The dance of life continues
Published 4:22 am Wednesday, October 11, 2017
Fruit plates done, bacon on the grill, eggs ready to whip up. That Guatemalan dark roast smells so good. I think I’ll have a cup before the guests start moseying this way.
I poured a cup and turned to retreat to a quiet spot when a petite, dark haired lady startled me. The expressive face lit up with a smile as she reached out to take my free hand in hers.
“You must be Jan. I’m Jessica.”
The soothing warmth in Jessica’s voice immediately drew me in. I instinctively realized I had met a kindred spirit, and soon we were chattering like old friends. We didn’t have a lot of time before the kitchen and dinning area filled so we spoke with the abandon that time and circumstance sometimes afford.
Many times I am mistaken for the owner, so I shared my story of who I was and what brought me to the mountain retreat. Jessica listened attentively as one who deeply loves the people both in her life and along her path.
Somehow, I knew this was a special moment in time.
Jessica said, “My husband and I are from Chicago. He has never had a chance to be around horses, and he is actually a little intimidated by them. When I noticed the photos of the beautiful horses roaming free I knew we had to stop here. They came right up to us when we brought in our luggage!”
“They are beauties alright,” I agreed.
Walking to the fridge, I took out some Granny Smith apples and placed them on the countertop.
“You guys will love this, Jessica. Call your husband, and we’ll see if today is our day. I’ll open the window to let the horses know we want a visit, but it’s totally up to them. Sometimes a week or more will pass with those big boys totally ignoring us. You just never know what they’ll do.”
The horses did come and grace us with their presence. After a photo shoot and a leisurely breakfast I felt as if I had made a friend, but the pleasure of this day was only beginning. Jessica’s dark eyes twinkled and her voice softened as she said in almost a whisper, “I’ve got a story about this trip.”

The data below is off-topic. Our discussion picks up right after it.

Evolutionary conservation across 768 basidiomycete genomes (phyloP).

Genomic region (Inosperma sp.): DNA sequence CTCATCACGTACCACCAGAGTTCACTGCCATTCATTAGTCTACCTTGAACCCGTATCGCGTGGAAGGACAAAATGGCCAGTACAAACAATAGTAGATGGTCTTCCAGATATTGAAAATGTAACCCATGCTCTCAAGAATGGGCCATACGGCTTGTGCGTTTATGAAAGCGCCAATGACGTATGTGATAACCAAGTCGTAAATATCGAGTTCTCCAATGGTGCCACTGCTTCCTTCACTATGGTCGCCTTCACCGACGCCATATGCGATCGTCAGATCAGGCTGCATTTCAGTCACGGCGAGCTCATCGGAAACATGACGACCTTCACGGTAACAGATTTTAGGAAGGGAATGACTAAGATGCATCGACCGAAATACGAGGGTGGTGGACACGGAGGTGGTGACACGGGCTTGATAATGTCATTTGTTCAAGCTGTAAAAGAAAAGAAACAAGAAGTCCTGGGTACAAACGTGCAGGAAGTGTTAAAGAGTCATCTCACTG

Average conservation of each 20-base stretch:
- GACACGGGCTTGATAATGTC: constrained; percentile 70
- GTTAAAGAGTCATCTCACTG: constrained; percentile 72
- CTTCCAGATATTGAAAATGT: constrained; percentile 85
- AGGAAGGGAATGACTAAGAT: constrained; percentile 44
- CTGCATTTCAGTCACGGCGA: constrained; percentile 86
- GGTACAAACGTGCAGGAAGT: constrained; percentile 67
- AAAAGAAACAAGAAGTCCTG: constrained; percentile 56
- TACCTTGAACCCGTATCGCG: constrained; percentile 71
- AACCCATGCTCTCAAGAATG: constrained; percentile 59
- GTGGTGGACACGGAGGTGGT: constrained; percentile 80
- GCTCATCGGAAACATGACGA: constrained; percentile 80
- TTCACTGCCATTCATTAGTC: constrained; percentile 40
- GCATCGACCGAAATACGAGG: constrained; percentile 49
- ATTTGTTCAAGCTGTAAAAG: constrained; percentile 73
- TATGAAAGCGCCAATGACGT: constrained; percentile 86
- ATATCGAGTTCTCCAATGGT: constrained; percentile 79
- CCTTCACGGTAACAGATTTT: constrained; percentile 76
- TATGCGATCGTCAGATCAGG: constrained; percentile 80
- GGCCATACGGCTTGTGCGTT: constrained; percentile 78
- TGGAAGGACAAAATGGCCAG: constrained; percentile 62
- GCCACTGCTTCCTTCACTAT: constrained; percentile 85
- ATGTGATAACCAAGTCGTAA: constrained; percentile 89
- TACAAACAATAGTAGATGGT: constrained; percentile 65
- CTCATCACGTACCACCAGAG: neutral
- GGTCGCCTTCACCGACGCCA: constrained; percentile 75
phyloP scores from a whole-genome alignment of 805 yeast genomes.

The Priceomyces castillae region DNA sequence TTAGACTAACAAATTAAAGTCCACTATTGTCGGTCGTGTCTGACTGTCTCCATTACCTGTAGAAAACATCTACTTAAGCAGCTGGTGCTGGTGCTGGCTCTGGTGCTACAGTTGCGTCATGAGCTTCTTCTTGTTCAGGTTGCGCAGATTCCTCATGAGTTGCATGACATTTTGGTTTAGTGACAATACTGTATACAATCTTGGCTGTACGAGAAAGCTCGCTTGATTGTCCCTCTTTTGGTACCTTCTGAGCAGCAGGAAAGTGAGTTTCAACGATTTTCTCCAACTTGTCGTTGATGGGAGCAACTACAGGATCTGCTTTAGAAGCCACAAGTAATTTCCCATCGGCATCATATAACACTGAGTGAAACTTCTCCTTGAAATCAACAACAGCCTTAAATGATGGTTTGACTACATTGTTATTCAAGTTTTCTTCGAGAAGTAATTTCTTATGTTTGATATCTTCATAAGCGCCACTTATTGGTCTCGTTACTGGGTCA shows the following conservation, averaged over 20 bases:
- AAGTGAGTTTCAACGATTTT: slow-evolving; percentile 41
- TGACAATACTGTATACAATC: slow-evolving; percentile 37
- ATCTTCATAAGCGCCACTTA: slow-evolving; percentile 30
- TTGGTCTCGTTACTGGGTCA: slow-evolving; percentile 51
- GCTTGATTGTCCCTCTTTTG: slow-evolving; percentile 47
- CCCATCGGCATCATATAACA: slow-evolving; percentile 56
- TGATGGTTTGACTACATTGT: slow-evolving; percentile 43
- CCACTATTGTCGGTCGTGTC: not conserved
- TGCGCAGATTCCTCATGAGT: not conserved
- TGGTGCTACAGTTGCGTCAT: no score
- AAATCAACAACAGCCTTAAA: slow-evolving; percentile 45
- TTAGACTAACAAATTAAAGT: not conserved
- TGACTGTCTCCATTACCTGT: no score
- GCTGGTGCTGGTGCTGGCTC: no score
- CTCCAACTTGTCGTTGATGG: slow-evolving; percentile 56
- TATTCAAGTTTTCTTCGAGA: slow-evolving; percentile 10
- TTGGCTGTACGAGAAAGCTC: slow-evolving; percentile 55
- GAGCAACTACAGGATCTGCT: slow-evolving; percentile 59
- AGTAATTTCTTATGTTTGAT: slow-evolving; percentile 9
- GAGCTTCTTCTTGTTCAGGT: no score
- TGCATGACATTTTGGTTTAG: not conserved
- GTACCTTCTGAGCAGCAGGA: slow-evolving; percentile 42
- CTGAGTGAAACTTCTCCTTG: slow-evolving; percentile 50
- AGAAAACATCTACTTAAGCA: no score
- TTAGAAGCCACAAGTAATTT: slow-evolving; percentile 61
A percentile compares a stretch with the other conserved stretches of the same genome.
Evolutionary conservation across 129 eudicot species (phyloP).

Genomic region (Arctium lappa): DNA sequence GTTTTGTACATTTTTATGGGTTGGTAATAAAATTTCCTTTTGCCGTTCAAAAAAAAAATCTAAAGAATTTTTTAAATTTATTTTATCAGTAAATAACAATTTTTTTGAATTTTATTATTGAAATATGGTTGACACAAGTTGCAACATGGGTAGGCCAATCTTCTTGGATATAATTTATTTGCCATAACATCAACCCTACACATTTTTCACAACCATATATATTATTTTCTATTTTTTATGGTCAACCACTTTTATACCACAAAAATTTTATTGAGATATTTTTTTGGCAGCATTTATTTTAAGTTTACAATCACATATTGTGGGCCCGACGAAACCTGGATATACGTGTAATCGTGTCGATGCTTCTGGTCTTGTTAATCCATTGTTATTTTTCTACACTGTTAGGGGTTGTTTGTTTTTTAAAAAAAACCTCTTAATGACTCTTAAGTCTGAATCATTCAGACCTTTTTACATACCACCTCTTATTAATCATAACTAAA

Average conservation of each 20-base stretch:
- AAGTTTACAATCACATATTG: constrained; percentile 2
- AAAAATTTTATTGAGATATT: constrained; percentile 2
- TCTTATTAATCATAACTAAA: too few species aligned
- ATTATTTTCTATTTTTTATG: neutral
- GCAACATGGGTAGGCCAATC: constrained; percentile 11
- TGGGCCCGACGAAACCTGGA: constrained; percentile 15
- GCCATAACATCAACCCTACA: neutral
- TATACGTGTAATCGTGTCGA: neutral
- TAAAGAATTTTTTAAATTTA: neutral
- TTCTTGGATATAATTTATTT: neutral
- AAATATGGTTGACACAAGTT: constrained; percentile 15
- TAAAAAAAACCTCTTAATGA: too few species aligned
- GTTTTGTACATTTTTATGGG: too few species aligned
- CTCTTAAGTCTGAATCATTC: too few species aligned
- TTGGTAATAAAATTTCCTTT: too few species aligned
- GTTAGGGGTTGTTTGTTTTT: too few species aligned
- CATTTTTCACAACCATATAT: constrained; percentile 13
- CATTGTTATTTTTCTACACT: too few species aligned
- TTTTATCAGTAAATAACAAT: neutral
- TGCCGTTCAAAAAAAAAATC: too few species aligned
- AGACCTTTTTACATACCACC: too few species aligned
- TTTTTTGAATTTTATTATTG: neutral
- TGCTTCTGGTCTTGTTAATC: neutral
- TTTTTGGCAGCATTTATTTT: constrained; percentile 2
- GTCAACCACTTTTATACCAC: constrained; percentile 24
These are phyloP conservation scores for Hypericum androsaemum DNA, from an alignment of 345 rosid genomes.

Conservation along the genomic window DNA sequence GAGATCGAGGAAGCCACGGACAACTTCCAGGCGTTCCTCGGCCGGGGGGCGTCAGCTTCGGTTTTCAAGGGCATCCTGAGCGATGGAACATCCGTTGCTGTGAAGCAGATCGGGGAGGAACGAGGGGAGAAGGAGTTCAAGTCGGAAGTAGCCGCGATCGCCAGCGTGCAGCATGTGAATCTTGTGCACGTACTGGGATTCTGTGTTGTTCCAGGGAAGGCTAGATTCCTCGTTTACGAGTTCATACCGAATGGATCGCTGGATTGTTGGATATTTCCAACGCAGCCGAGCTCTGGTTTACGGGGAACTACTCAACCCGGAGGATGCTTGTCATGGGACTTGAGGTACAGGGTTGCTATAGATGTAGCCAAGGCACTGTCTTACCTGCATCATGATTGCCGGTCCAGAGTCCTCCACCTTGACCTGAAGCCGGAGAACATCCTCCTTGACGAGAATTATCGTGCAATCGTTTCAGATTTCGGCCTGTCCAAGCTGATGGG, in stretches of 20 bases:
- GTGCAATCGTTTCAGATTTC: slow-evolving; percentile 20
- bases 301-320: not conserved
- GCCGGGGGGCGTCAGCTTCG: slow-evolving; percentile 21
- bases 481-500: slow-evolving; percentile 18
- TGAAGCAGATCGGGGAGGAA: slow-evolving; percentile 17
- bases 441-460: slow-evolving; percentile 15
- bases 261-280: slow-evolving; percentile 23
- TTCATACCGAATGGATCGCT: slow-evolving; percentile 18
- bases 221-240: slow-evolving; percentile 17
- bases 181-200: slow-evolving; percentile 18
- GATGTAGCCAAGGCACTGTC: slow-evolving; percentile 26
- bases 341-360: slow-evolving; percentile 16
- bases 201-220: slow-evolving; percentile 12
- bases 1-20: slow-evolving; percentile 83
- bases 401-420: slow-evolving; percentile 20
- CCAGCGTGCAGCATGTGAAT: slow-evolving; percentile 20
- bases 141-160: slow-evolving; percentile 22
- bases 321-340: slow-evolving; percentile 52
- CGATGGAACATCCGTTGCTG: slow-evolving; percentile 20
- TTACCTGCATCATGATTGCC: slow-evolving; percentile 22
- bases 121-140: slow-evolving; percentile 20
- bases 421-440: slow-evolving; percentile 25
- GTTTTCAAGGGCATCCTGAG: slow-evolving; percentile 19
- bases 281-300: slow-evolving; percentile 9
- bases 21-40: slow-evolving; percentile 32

“Tell me,” I answered.
“I am a ballerina, and I’ve been working on my master’s degree in dance. For a long time I’ve wondered about the ballerinas of the Holocaust, so I decided to research the topic and write my thesis on my findings.
“I discovered a story on the Internet of a Holocaust survivor named Sophie. She and her family were captured and sent to Auschwitz. Sophie’s talent and beauty saved her life, but the degradation she endured at the hands of her captors was horrific. Her parents both died there, but Sophie was able to smuggle enough food to her sister so that she also survived.
“Her story captivated me. I choreographed a ballet about Sophie’s life that my fellow students and I performed. Somehow, I couldn’t get Sophie’s story out of my mind so I began searching for some hint as to what happened to her.”
Tears formed in Jessica’s eyes as I exclaimed, “You didn’t!”
“Yes, Yes! I found Sophie! She is alive and well at 90. I’ve been in contact with her, and we are traveling 14 hours from Chicago to Hilton Head, North Carolina to see her!”
The two did meet, and a friendship that began over the phone and the Internet has deepened and grown. This poignant love story of a beautiful young ballerina and a beautiful aging one yearns to be told.
Jan Penton Miller can be reached at firstname.lastname@example.org.